Under Armour CEO Kevin Plank was on his way to the airport after the ESPY Awards in Los Angeles in 2011 when his friend and colleague, Bill Hampton, suffered a heart attack in the SUV in front of him.

Three years later, Plank recalled Hampton, Under Armour's 51-year-old senior director of pro leagues, dying on the side of the 101 Freeway. "You DIED?" he remembered thinking.


Hampton's death isn't the only reason Plank, 42, works out each morning, eats the same carefully planned, low-fat lunch, wears a Jawbone UP fitness band to track activity and sleep, and is determined to make his company a player in the burgeoning health and fitness tracking market. But the tragedy gave some meaning to Plank's sense that there is a need — and a large market — for products enabling people to be more proactive about their health.

"This is a very personal thing to me," said Plank, adding that he can't shake the belief that there should have been markers to alert Hampton or his doctors of serious issues.

"If Facebook owns social, if LinkedIn owns business, who owns your health?" Plank said. "The world cannot continue to build larger health care systems where you just sit around and wait for people to get sick."

Under Armour — and others — are racing to fill the market.

In a recent interview, Plank described an application the Baltimore-based sports apparel maker is developing — along with its 2013 acquisition, MapMyFitness — to aggregate users' health and fitness data from a variety of devices such as the Fitbit and Jawbone UP. Under Armour plans to release the app at January's Consumer Electronics Show in Las Vegas.

Google and Apple, among others, also have unveiled services to allow users to collect health data in one place. Walgreen Co. receives data from customers' fitness trackers that can be turned into rewards points for purchases at its drugstores.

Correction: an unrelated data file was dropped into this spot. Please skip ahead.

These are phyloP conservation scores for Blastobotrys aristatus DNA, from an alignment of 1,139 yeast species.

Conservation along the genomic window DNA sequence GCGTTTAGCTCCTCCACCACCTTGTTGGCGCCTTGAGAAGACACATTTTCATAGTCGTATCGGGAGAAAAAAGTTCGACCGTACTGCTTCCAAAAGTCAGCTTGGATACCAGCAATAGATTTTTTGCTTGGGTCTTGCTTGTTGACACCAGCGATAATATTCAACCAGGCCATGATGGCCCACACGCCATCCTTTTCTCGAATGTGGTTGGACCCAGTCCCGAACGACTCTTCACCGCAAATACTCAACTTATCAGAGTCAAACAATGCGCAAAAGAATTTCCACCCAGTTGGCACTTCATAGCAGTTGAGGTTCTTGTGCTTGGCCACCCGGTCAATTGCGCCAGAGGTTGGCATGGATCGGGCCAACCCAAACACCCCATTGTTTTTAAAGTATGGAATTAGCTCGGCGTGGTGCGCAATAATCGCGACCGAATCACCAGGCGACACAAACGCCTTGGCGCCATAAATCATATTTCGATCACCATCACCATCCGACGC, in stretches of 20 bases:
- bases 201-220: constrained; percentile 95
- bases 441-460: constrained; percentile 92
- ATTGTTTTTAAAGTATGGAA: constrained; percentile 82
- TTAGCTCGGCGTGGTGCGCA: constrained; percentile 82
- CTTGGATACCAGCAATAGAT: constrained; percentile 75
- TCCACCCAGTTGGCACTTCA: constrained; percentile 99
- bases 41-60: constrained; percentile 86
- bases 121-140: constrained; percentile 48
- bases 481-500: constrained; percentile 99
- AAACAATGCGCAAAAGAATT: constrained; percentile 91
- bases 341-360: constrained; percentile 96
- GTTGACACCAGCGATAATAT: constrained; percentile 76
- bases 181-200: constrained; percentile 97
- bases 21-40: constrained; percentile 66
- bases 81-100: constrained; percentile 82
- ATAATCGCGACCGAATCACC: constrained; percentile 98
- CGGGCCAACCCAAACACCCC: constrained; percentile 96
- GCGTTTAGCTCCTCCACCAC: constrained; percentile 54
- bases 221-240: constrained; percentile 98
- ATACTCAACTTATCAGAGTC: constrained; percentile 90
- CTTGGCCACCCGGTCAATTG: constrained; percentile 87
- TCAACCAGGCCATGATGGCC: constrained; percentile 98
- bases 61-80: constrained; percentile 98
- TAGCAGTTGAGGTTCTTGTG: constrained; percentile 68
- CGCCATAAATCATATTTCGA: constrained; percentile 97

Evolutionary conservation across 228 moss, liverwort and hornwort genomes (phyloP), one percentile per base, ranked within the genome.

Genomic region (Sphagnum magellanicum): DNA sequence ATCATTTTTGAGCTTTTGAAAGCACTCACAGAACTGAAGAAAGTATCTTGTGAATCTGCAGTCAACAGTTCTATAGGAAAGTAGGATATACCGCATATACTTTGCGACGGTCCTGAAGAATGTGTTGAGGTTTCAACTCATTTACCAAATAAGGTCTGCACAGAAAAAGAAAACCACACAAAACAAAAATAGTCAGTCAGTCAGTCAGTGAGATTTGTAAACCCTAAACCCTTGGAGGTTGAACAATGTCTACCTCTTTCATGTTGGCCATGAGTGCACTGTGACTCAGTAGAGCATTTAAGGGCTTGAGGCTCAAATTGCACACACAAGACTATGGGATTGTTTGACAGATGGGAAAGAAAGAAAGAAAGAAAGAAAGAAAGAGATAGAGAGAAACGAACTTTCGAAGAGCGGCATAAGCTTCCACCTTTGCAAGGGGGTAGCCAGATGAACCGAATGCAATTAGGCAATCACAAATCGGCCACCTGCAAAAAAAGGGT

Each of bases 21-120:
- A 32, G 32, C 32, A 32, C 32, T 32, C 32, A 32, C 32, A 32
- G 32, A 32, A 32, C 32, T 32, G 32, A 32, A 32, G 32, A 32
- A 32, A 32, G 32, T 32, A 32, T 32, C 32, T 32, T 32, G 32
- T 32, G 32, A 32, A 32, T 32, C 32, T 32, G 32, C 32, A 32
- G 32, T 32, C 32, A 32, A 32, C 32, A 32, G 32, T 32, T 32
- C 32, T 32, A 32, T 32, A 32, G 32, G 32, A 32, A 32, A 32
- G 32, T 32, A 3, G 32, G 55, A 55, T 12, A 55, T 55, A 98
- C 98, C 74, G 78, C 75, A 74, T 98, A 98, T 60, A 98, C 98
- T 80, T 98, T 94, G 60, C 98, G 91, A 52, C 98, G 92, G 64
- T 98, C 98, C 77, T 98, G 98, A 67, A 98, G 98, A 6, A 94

Plank said his rapidly growing company, which expects sales to top $3 billion this year, isn't deviating from its original mission. "Don't forget to sell shirts and shoes," reads one of the maxims in bright red on his office whiteboard.

"Because of our size and scale, we have all the luxury to be able to tweak off and try a few other things — not to be stagnant," Plank said over lunch recently. (Every day his lunch consists of a mix of skinless chicken, salmon, brown rice and broccoli, colleagues say.)

At 42, Plank, a former University of Maryland special-teams football player, is a true believer. On a recent morning, he said his Jawbone UP indicated he fell asleep in 16 minutes and slept for five hours, 13 minutes. The new app, which he is testing himself, also charts weight gains or losses and incorporates information from Under Armour's Armour39 — a chest strap that measures heart rate and calories burned — as well as from other devices.

Dressed casually in Under Armour apparel, Plank was interviewed at Under Armour's Tide Point headquarters, which has a vast performance training center and outdoor harborside field. He said he works out at 6:30 every morning.

"I don't have the option of getting fat," he said. "I like to try as much of our products as I can. Our sample size is size large, and I can't fit into our samples unless I'm at that size."